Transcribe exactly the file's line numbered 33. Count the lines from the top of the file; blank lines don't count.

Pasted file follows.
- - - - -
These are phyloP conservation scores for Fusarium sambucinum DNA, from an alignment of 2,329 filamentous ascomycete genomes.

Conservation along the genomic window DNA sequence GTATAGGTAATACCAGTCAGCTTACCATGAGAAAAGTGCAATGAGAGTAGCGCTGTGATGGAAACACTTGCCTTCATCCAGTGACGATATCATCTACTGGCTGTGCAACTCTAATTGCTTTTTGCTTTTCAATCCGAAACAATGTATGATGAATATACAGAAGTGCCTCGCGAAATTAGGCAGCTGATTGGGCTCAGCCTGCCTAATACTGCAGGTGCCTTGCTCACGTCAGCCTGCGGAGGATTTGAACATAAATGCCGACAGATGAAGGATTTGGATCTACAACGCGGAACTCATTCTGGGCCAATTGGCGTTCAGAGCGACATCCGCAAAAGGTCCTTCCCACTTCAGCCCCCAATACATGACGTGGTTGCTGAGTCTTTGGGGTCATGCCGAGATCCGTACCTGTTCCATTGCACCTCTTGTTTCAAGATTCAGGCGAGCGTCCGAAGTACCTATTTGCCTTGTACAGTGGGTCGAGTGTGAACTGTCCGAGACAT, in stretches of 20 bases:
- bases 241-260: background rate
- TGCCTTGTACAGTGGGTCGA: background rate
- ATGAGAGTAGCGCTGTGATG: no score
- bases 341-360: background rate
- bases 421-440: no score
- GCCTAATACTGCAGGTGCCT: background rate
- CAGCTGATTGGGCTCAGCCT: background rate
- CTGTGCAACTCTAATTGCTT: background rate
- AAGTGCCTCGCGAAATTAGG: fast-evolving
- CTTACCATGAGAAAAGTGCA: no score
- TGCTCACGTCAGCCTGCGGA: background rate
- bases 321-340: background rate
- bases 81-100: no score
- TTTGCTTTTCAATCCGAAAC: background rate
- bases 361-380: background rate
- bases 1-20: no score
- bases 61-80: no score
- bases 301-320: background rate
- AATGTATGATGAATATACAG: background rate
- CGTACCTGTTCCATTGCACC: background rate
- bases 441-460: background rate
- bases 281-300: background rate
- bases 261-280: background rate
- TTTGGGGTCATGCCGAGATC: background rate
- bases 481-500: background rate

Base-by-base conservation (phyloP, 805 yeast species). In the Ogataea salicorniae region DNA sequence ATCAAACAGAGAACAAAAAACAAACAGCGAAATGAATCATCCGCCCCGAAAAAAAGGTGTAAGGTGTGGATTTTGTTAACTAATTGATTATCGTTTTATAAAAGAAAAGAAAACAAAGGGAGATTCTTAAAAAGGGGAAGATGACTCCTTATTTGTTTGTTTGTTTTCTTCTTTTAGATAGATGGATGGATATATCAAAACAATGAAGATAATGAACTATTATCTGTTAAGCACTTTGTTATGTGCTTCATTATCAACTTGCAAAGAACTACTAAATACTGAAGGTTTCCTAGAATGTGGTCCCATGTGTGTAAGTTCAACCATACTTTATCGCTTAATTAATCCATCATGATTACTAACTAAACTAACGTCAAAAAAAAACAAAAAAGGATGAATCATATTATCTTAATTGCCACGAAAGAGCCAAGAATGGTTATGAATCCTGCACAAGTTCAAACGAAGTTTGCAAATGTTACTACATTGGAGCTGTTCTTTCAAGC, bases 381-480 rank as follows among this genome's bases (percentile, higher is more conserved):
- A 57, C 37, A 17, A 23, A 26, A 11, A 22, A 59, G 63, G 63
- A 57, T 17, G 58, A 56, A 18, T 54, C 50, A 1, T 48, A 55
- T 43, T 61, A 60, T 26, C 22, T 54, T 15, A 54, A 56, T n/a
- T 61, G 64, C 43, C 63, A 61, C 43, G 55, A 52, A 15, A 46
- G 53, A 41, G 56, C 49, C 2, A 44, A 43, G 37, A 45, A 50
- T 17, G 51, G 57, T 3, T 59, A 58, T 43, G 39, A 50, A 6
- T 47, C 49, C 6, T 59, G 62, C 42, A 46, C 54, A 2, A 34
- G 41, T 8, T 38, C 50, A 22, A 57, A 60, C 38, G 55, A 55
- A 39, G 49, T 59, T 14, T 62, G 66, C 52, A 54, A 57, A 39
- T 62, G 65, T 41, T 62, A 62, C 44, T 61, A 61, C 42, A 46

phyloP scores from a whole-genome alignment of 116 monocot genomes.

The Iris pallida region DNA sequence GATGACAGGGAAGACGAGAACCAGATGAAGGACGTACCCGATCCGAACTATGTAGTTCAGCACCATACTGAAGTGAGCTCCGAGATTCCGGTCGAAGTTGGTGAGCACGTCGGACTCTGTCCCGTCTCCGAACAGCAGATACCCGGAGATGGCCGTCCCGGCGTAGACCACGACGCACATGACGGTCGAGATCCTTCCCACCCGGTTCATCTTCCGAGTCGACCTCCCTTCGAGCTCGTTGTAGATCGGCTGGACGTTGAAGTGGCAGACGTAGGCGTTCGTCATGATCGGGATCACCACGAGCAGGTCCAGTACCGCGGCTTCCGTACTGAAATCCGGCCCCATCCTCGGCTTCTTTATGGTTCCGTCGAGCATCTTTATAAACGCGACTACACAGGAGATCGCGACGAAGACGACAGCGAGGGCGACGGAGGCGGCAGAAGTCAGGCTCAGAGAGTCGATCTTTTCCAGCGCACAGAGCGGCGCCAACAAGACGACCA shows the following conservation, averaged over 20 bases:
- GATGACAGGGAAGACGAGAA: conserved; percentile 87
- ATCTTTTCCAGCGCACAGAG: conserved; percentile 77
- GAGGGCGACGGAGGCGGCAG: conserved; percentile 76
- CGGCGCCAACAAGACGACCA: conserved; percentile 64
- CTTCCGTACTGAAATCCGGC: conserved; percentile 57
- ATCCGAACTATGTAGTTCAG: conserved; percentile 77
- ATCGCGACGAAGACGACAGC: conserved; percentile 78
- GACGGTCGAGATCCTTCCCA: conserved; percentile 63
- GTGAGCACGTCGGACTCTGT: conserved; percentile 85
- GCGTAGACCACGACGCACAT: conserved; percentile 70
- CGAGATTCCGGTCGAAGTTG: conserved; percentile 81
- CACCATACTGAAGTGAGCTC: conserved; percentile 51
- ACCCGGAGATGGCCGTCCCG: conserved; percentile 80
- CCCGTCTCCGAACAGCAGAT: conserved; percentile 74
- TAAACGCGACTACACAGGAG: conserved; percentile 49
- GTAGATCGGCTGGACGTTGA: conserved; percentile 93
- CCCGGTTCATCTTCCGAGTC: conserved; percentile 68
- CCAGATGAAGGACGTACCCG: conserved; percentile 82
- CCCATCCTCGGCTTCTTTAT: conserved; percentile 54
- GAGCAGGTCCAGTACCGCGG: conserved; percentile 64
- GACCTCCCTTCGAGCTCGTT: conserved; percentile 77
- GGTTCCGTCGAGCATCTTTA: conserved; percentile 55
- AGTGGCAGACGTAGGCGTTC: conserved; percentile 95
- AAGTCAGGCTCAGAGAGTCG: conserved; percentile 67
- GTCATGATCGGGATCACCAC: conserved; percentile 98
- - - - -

- G 53, A 41, G 56, C 49, C 2, A 44, A 43, G 37, A 45, A 50